The fight against cancer is real, strong, and growing—it even made President Obama’s State of the Union address in 2016. Billions of dollars are being spent for cancer research and significant advances are occurring regularly in areas such as Immuno-Oncology and Targeted Chemo Therapy. A subtle revolution is underway and growing strong with every passing month: The use of social media and new media channels to better engage, educate, and inform the cancer patient and their caregiver. Most importantly, these channels will allow for the deployment of potentially critical engagement tools to provide cancer patients and their caregivers with critical information and, in so doing, combat the often devastating emotional isolation of living with cancer.
As Lisa Masters (Cancer Survivor, Activist) writes on her blog on Huffington Post: “I know I have my friends and my family who love me. They would do anything I needed them to do. All I need to do is ask. But, they really do not understand how alone someone with cancer can often be. I suppose they can’t. I suppose only those of us with it can.”
In June 2014, the President’s Cancer Panel conducted a workshop to discuss “Cancer Communications in the Digital Era: Opportunities and Challenges.” Some of the key points that were discussed included:
- Popular media and cancer center advertising often create false hope about cancer cures despite the fact that cancers often recur, even with excellent therapies.
- Social media can be used to spread more accurate messages and help patients have more realistic expectations.
These themes very much align with the experience we had in 2013 when working on a social media research project for Metastatic Melanoma (MM). That “patient journey” project was designed to track the educational, emotional, and experiential journey of a MM patient from diagnosis to living with the disease. A key highlight from that study was recognizing the ability of cancer survivors in helping newly diagnosed patients work towards realistic yet uplifting goals, including but limited to NED (no evidence of disease). While cancer patients, especially survivors, are reluctant to use the word “cure,” we discovered that NED was a more clinically reasonable yet motivating goal.
Innovative Examples of Social Media Use for Cancer Patients
Social media has provided a great avenue for cancer patients to interact and learn more about their disease. The following examples of innovative social media use represent how the cancer patient and caregiver communities are able to get much greater engagement, support, and reliable access to information than ever before.
The Lung Cancer Community Chatting on Twitter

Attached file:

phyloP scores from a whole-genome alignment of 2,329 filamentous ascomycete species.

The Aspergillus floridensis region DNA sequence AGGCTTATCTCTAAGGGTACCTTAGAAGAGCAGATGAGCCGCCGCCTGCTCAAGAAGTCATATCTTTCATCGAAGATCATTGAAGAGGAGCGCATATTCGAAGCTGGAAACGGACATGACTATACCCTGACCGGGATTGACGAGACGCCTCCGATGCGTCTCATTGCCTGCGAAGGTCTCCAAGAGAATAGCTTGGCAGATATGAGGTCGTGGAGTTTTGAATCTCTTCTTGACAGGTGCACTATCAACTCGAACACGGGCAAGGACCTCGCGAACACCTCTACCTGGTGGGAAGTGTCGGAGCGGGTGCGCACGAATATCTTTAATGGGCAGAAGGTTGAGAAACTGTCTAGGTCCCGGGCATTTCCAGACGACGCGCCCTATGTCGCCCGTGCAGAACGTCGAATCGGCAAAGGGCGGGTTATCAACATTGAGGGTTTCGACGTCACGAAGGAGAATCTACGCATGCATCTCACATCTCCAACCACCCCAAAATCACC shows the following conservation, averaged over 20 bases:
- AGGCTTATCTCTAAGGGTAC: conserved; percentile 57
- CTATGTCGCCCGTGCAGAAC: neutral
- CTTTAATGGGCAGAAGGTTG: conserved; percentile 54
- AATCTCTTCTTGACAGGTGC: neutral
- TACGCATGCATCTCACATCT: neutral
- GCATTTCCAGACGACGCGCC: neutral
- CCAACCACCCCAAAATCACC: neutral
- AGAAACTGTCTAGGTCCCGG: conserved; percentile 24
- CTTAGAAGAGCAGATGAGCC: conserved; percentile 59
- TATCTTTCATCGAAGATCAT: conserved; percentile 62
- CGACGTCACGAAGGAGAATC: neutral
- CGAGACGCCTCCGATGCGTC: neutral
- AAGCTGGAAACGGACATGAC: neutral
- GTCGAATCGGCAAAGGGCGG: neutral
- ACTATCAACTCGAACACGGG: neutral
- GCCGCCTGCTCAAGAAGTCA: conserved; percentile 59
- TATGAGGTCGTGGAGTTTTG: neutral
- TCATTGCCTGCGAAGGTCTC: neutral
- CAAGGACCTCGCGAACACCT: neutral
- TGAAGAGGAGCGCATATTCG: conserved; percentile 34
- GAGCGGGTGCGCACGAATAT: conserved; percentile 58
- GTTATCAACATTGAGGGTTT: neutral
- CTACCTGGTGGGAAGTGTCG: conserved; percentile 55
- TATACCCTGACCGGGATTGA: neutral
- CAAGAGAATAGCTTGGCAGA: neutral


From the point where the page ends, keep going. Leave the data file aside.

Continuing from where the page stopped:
Dr. Jack West, MD, Web Editor, JAMA Oncology and Founder of Cancergrace.com, moderated a Twitter Chat on December 17th, 2015, using the hashtag: #LCSM (Lung Cancer Social Media). The one hour chat session was attended by HCP KOLs, advocates, caregivers, and patients to discuss a broad array of issues, challenges, and predictions that arise with regularity within the disease state.
While the advances with Immuno-Onc. Therapies were heralded by the participants (no surprise), it was interesting to observe that this community was looking for:
1. More tools to improve awareness around clinical trials;
2. Support and advocacy to eliminate or at least reduce the social stigma associated with lung cancer;
3. Establish more standards around molecular testing and educate clinicians about the same;
4. Create more cohesive and effective partnerships among patients, HCPs, caregivers and advocacies, primarily through social media induced interactions.
What is #LCSM? As described on their blog: “Founded on Twitter, the #LCSM community fosters social media collaboration among lung cancer patients, caregivers, family members, advocates, healthcare providers, researchers and charities. Its focus is to use social media in an innovative manner to educate, develop public support, end the stigma, and facilitate successful treatments for the leading cause of cancer deaths worldwide.”
With the evolution of concepts such as Twitter Ontology, not only will projects like #LCSM be better able to disseminate more comprehensive information online, but will also leverage social media technologies in connecting patients, survivors, advocates, caregivers, and KOLs seamlessly and without the customary restrictions of time, place, and barriers to access.
Live Streaming Video Engagement with Patients
Another recent example involved a program that leveraged real‐time video streaming to engage and educate patients. The Bonnie J. Addario Lung Cancer Foundation (ALCF) launched a project called “Lung Cancer Living Room.”
As described on their website: “Every month our Lung Cancer Living Room – Bring Hope Home – A Patient Education and Support Series is made available to patients and their families. Through presentations by Lung Cancer specialists, physicians and researchers, this unrestricted forum covers a very broad array of topics: early detection, treatment options, molecular and genetic testing, clinical trials, drug discoveries, personalized medicine, nutrition, surgical equipment and procedures, up‐to-date news about advancements and more.”
Though in its infancy, social media and new media have begun the process of creating an effective and real engagement channel that provides intersecting communities of HCPs, KOLs, advocates, caregivers, and patients with enormously important opportunities for the sharing of knowledge and experience—with equal measures of emotional support as the wonderful byproduct of such programs.
In light of increasing acceptance of these channels by pharmaceutical manufacturers, these channels may very well evolve to be the most effective way to communicate among all of the interested parties in the oncology community, and most importantly, the patient.